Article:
Practicing music improves memory and concentration for individuals of all ages and neurological capabilities. It’s a great activity for engaging a person’s hand-eye coordination. In a recent study published by Hearing Journal, it was shown that three months of weekly piano lessons and practice helped improved overall processing speed and memory for adults between the ages of 60 to 85. Music is a powerful tool for those with memory loss. Familiar melodies impact the mind in ways that go well beyond regular conversation. The right song can shift mood, reduce stress, improve cognitive function, and stimulate rewarding social interactions. Music requires little in the way of cognitive processing, especially for songs known “by heart.”

Since this is different than most memory functions, it is usually left intact well into the final stages of the condition. Music is probably the quickest and easiest way to bring joy to an elder with memory loss. Here are some ways you can integrate music into your loved one’s life:

  • Download a playlist of a top ten music list from young adulthood (concentrate on ages 18-25) ‹
  • Attend local music performances ‹
  • Get up and dance while you listen ‹
  • Sing-along together with tunes/hymns from childhood ‹
  • Encourage regular playing of lifelong musical instruments such as a piano

Music often helps caregivers with activities of daily living, such as getting dressed and grooming—turning challenging tasks into enjoyable interactions. Sing or hum along together with a familiar tune or turn on background music. Remember that the goal is to help connect the past to the present; this often occurs with strong emotion so be prepared for unexpected results.

Go Out and About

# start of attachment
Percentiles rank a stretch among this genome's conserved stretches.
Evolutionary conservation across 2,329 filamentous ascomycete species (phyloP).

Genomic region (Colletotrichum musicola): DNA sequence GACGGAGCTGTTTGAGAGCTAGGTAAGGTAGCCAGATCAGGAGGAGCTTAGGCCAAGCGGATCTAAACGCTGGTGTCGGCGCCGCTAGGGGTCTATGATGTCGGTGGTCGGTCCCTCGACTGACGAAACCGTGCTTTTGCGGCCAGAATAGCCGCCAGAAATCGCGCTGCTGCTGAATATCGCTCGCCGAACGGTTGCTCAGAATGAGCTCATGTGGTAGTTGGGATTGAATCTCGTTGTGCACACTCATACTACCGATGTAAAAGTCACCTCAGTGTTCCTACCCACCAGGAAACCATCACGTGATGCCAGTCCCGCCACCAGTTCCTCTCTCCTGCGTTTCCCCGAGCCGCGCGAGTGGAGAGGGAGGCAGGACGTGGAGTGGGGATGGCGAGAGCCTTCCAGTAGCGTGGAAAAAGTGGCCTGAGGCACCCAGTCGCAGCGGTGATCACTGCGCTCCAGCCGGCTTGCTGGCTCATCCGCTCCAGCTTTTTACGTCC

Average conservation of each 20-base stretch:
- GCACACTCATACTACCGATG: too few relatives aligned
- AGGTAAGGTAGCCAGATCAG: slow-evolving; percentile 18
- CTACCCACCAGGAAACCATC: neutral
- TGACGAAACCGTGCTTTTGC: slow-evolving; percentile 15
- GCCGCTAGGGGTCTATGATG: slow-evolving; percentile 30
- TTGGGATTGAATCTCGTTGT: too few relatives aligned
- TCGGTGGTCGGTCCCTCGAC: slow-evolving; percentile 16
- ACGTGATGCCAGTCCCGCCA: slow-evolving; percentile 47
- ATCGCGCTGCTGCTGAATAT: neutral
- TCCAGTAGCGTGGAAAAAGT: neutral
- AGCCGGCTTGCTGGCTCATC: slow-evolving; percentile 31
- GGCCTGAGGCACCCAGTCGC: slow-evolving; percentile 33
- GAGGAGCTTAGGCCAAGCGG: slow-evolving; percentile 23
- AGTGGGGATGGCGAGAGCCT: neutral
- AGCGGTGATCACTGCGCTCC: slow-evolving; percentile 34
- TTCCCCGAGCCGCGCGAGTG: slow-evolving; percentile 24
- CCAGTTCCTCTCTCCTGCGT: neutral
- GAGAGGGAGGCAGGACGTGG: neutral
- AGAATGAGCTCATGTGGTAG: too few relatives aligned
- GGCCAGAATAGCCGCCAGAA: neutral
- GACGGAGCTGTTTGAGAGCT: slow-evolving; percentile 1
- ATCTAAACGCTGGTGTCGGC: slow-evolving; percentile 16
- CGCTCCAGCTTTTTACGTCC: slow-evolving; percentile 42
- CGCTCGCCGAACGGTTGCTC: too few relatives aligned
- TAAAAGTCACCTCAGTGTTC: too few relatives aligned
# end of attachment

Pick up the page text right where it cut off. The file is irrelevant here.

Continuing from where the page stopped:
Remember when going for a drive was a favorite pastime? Our parents were eager to put a new car through its paces on the country’s new highway system, into national parks, or just around their local community. Driving was recreation, freedom, and a source of pride. Bring back that nostalgia by going out for a drive; familiar sights and sounds bring back fond memories and provide a magical setting where conversations flow. If you can swing by a favorite spot or drive-through for old times’ sake, that can make the excursion all the more special. Senior living communities or care homes understand the importance of taking regular scenic drives. Residents look forward to these outings and return content and ready for a nap or dinner. Make use of sunny days to go out and experience nice weather. Enjoy physical activities, take a walk, smell the roses, and get some fresh air. Sometimes it’s good just to sit awhile, rest, and enjoy each other’s company. Go where there’s a view of the water or stop by a local playground to watch children at play. More ideas for visiting include the local airport to see the planes, a construction site at a safe distance, and public gardens.

Tip: Go with it. Remember that preferences are important in guiding you in what works. Don’t force an activity that is frustrating or isn’t appreciated by someone with memory loss. If it isn’t fun, it’s probably not working, so move on to the next idea.

4 Daily Activities To Help With Memory Loss

If you’re looking for fun games or daily activities help curb the impact of memory loss, we’ve compiled a list here:

  • Simple Card Games
  • Baking
  • Checkers
  • Gardening 

You may need to buy a pack of playing cards, but games and activities like these can go a long way in helping your loved one cope with memory loss.

Remember To Be Flexible With Your Loved One

This post touches on three ways to have more fun while strengthening the pillars of cognition – memory reinforcement, social interaction, and new experiences. With these simple strategies, you can help rediscover the past and forge new memories that you both will cherish. Having fun is not only possible with cognitive challenges, but many find it essential to having a good day. Just remember to be flexible and willing to change direction, whether that’s during a planned activity or simply a conversation that takes its own course. At Weatherly Inn, we rely on humor and fun to facilitate quality of life for our residents, and our team uses all of these concepts to develop our program.

If you’d like to see first-hand how we care for residents with dementia or memory loss, you can schedule a visit today!






2. https://blog.bu erapp.com/6-research-tested-ways-to-improve-your-memory

3. http://www.apa.org/research/action/memory-changes.aspx

4. http://www.aafp.org/afp/2017/0615/p771.html

5.http://journals.lww.com/nursing/Fulltext/2013/04000/Reminiscence_therapy__Finding_ meaning_in_memories.11.aspx